“History will judge us by the difference we make in the everyday lives of children.” Nelson Mandela
You might not realize it, but you play a VERY important role in the lives of children.
“But I don’t have children,” you may say. Or perhaps “My children are grown and out on their own”. Think of it this way. You may have nephews, nieces, or grandchildren. Perhaps you work with children, or you may have children living next door, or in your neighbourhood. At the very least you encounter children when you are out and about, when you go to the shops, are in the taxi, in a place of worship, or at a friend’s home.
So what messages are you sending to the children you encounter in your everyday life? I’m not just referring to spoken messages. What unspoken messages do you send?
From the moment they’re born, children are ‘hearing’ messages from those around them. As they become toddlers and young children, they are being acknowledged (or not) and being told through a variety of ways that they matter (or not). They are continually being ‘told’ that the new skills they’re learning, such as talking or walking, or the way they’re behaving, or the choices they’re making, are worthy of celebrating on their journey to independence.
A child’s self-esteem affects their lives in so many ways
Children’s self-esteem and confidence grows when others pay attention to them, smile at them, and show they’re proud of them. Every time they receive a ‘message’, that child’s sense of ‘self’ is being moulded, shaped, and impacted.
And a child’s self-esteem affects their lives in so many ways. It influences their attitude, energy level, their response to peer pressure; their ability to learn, grow, and be creative; relate to others; make healthy choices; problem solve; and reach their goals.
So, what can we, as adults, do to make a difference in the lives of the next generation? As Madiba pointed out, history judges us by the difference we make in the everyday lives of children – whether they are our own biological children or not. How can we find that healthy balance between being ‘helicopter’ adults – those who micro-manage every aspect of a child’s life – and being ‘neglectful’ of our responsibility to prepare young people to be the world’s future leaders, businessmen, teachiers, inventors, employers and employees?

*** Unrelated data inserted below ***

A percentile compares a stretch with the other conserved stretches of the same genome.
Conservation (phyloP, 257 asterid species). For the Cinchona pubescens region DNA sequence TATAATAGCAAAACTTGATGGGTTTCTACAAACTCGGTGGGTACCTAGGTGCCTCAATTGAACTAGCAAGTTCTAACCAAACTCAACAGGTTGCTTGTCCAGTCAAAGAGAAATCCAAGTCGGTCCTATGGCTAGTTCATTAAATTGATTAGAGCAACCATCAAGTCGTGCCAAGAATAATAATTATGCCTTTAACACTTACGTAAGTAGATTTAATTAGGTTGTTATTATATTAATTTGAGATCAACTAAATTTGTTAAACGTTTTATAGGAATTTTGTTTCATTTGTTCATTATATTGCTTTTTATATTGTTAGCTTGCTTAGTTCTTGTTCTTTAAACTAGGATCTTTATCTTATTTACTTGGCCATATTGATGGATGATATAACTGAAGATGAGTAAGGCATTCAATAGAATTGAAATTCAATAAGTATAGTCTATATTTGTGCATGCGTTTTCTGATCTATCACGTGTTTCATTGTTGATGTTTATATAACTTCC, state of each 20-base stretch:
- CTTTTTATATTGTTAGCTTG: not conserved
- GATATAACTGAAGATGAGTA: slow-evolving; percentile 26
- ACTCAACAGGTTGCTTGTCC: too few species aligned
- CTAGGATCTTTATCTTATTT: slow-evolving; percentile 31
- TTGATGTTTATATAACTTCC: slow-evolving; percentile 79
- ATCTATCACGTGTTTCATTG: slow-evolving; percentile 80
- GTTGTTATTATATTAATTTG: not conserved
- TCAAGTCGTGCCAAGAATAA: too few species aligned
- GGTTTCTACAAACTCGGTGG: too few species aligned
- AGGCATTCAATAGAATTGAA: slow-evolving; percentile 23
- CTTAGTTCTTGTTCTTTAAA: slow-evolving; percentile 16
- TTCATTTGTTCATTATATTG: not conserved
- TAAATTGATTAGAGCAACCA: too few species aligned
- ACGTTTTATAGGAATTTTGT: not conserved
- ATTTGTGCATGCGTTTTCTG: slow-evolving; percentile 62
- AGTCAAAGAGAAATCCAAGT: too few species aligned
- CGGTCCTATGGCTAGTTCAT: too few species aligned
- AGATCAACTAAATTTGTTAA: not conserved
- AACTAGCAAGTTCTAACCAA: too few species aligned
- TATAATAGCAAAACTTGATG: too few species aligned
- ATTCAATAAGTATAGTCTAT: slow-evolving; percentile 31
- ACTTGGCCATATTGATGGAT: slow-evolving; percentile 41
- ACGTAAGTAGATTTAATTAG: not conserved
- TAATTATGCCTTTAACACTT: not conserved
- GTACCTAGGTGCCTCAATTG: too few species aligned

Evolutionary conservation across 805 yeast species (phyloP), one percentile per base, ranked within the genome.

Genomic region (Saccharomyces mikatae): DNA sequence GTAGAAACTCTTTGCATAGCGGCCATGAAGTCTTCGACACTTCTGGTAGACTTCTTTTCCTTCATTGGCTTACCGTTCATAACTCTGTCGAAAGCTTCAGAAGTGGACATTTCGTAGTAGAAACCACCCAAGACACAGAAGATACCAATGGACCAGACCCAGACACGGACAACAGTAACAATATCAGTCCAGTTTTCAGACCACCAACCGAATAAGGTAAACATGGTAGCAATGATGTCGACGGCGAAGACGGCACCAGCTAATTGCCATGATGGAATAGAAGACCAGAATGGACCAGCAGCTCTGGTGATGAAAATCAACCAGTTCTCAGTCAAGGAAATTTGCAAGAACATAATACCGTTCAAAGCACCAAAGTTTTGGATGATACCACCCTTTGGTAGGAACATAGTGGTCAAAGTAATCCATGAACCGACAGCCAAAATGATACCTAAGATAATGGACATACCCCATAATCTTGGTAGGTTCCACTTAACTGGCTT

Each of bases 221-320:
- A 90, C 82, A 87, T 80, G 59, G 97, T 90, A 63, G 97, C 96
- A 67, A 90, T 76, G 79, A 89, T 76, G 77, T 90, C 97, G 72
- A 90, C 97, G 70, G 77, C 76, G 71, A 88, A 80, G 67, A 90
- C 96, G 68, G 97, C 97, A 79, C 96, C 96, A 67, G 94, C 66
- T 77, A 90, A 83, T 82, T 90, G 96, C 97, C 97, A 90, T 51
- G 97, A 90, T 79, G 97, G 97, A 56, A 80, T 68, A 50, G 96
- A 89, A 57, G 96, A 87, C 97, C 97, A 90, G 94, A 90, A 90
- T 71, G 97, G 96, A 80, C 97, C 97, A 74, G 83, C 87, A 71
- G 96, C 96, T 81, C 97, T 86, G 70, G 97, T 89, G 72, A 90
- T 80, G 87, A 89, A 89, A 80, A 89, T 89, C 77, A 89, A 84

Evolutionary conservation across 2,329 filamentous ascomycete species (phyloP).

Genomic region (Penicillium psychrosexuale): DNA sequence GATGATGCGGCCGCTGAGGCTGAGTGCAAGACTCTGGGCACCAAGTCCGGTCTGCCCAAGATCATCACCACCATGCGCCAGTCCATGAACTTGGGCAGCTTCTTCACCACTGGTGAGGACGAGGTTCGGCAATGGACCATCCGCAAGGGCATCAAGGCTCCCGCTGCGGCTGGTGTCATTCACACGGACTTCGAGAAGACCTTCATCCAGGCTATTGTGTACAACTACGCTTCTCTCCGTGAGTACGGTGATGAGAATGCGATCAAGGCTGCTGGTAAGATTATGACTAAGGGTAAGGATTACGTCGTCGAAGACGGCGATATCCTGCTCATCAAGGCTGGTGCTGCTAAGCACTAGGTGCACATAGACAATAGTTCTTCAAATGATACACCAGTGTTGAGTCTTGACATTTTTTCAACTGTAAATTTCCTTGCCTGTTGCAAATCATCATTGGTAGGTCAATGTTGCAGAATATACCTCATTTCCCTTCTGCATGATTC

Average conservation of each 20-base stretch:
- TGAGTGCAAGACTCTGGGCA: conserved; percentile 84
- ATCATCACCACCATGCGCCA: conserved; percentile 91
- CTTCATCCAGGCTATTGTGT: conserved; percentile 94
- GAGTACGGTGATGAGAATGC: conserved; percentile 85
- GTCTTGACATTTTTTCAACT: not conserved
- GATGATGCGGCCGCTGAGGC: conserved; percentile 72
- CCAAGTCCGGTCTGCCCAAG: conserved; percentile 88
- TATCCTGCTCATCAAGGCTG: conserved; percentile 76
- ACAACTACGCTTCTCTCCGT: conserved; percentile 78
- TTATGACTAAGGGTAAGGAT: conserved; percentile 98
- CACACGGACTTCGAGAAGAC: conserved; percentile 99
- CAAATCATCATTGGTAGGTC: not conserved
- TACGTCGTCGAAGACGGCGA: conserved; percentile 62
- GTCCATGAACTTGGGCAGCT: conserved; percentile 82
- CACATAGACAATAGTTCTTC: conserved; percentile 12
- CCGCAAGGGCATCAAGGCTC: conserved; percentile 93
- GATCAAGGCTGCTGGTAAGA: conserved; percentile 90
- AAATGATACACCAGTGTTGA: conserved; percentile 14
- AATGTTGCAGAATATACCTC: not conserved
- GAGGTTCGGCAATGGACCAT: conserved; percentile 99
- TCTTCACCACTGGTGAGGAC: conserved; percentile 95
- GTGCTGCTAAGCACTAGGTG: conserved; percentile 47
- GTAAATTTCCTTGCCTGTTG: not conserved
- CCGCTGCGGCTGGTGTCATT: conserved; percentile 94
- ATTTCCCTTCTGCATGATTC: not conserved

Here are 7 simple ways you can help the kids in your life develop a healthy sense of self:
- Step back. Step back and let kids take risks, make choices, solve problems and stick with what they start.
- Over-praising does more harm than good. They need to learn that becoming good at things takes time and effort.
- Let them take healthy risks. Kids have to take chances, make choices and take responsibility for them.
- Let kids make their own decisions. When kids make their own age-appropriate choices, they feel more powerful. Kids as young as two can start considering the consequences of their decisions.
- Let them help around the house. Kids need opportunities to demonstrate their competence and feel that their contribution is valuable.
- Allow them to pursue their interests (fully). Encourage them to take on tasks they show interest in, then make sure they follow through to completion.
- What to do when children struggle or fail:
- Don’t lose sleep over it
- Make it clear that your love is unconditional
- Make sure their goals are within reach, at a level appropriate for their ability
- Offer appropriate praise
In a nutshell:
It’s important for us to help kids discover their own unique talents and qualities, and to value their own strengths. But it is also important to teach them that feeling special doesn’t mean feeling better than others.
Teach kids to work towards a goal and to have pride in their accomplishments. Provide them with opportunities for success.
Try, try, and try again. Encourage kids to try things their own way, face challenges, and take risks.
Be that adult who makes an impact. Be the adult who potentially changes that child’s life.
Even if your encounters with children are brief, remember they can still have an enormous impact. Be mindful of the children you encounter, particularly if they come from environments that may not include an adult who is intentionally building into their lives. Take the opportunity to be that adult who makes an impact. Be the adult who potentially changes that child’s life.
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GOOD THOUGHTS • GOOD WORDS • GOOD DEEDS